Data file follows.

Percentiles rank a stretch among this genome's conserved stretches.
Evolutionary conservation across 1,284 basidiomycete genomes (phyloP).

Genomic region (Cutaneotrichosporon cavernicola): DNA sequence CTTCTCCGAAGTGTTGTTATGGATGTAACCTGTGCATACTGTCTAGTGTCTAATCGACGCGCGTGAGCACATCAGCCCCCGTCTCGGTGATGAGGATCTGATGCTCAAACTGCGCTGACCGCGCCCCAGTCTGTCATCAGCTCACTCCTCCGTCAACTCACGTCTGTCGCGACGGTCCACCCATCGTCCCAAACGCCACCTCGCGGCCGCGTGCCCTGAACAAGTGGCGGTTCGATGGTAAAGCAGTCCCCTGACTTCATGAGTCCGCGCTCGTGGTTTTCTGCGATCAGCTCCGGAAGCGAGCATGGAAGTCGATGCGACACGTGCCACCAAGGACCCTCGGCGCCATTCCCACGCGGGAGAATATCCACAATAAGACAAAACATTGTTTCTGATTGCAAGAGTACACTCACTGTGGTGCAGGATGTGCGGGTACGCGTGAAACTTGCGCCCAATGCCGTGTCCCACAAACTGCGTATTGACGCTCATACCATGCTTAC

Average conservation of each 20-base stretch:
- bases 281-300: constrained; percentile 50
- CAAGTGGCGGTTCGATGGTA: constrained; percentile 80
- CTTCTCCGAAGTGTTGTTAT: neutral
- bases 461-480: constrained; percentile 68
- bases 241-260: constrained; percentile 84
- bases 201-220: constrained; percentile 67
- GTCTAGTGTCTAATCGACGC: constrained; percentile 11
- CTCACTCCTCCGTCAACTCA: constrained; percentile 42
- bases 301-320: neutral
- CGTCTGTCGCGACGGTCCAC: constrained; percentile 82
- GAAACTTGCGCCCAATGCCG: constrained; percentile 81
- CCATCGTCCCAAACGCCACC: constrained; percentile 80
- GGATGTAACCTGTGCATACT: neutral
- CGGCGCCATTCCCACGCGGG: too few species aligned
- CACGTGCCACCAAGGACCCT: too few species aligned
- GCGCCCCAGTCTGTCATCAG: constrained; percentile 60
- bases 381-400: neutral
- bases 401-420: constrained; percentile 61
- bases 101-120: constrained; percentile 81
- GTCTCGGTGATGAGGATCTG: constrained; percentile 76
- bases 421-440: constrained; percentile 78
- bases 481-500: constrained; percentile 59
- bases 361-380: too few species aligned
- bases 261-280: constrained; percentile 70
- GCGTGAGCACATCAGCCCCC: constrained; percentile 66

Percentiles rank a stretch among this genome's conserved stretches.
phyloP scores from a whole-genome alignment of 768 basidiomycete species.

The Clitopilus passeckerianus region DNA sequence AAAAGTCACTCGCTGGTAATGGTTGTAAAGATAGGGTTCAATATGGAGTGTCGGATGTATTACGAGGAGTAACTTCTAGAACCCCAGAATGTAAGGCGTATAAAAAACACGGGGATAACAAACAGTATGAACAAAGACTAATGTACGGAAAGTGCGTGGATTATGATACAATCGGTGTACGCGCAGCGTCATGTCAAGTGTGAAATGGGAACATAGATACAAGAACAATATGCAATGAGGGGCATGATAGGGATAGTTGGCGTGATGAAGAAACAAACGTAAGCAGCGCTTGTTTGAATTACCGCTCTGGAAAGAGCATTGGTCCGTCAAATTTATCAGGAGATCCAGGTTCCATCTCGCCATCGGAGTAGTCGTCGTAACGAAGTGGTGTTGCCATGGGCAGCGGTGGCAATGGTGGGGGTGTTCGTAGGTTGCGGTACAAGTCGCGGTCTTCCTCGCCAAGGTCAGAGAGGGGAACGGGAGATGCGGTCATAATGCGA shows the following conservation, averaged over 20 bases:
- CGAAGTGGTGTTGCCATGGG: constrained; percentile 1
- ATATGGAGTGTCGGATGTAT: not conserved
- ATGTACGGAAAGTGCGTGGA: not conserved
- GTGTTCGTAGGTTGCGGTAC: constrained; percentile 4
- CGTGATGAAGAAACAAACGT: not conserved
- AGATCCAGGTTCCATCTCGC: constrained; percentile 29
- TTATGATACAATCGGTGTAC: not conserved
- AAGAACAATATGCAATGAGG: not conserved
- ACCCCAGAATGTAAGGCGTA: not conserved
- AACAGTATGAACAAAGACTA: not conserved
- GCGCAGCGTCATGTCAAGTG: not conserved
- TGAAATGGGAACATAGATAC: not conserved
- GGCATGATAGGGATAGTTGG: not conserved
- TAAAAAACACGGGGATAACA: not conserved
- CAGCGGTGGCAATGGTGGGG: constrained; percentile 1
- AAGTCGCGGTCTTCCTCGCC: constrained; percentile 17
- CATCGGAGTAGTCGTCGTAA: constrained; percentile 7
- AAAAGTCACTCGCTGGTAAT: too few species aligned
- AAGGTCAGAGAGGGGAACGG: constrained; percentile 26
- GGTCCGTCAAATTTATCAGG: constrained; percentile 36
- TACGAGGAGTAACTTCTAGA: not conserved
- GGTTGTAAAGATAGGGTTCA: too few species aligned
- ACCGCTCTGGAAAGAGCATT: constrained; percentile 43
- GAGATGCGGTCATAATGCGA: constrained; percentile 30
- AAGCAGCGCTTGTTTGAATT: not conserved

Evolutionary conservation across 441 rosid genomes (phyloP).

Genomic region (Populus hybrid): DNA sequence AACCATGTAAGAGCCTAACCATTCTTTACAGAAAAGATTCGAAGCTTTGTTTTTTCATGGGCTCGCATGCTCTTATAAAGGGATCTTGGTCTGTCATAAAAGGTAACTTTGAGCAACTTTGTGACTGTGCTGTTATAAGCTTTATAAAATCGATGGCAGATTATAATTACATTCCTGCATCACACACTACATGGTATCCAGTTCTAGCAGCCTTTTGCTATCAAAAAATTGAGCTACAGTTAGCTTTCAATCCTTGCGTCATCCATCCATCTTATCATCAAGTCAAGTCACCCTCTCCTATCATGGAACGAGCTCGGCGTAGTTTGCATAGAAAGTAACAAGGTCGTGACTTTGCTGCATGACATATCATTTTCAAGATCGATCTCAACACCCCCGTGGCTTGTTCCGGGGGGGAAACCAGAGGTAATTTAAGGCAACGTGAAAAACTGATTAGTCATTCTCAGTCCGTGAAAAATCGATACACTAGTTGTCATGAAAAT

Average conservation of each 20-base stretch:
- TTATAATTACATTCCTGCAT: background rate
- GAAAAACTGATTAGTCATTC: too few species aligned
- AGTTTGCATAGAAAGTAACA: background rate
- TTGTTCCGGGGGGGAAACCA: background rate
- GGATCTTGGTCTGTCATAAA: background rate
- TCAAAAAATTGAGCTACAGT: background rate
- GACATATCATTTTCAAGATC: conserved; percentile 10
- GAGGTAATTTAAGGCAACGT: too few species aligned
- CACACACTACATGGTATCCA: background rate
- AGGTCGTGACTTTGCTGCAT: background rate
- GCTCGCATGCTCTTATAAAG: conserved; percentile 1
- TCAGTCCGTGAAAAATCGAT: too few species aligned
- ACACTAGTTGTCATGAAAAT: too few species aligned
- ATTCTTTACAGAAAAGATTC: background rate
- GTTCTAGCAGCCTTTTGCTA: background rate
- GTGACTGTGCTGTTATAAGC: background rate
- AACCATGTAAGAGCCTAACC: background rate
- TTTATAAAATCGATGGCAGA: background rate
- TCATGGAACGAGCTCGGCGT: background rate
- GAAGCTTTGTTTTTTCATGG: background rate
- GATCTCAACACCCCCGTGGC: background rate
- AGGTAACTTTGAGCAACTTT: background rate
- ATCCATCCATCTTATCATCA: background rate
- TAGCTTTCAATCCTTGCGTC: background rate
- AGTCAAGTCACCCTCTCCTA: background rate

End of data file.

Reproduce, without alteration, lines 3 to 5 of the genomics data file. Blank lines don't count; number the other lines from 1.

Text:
Genomic region (Cutaneotrichosporon cavernicola): DNA sequence CTTCTCCGAAGTGTTGTTATGGATGTAACCTGTGCATACTGTCTAGTGTCTAATCGACGCGCGTGAGCACATCAGCCCCCGTCTCGGTGATGAGGATCTGATGCTCAAACTGCGCTGACCGCGCCCCAGTCTGTCATCAGCTCACTCCTCCGTCAACTCACGTCTGTCGCGACGGTCCACCCATCGTCCCAAACGCCACCTCGCGGCCGCGTGCCCTGAACAAGTGGCGGTTCGATGGTAAAGCAGTCCCCTGACTTCATGAGTCCGCGCTCGTGGTTTTCTGCGATCAGCTCCGGAAGCGAGCATGGAAGTCGATGCGACACGTGCCACCAAGGACCCTCGGCGCCATTCCCACGCGGGAGAATATCCACAATAAGACAAAACATTGTTTCTGATTGCAAGAGTACACTCACTGTGGTGCAGGATGTGCGGGTACGCGTGAAACTTGCGCCCAATGCCGTGTCCCACAAACTGCGTATTGACGCTCATACCATGCTTAC

Average conservation of each 20-base stretch:
- bases 281-300: constrained; percentile 50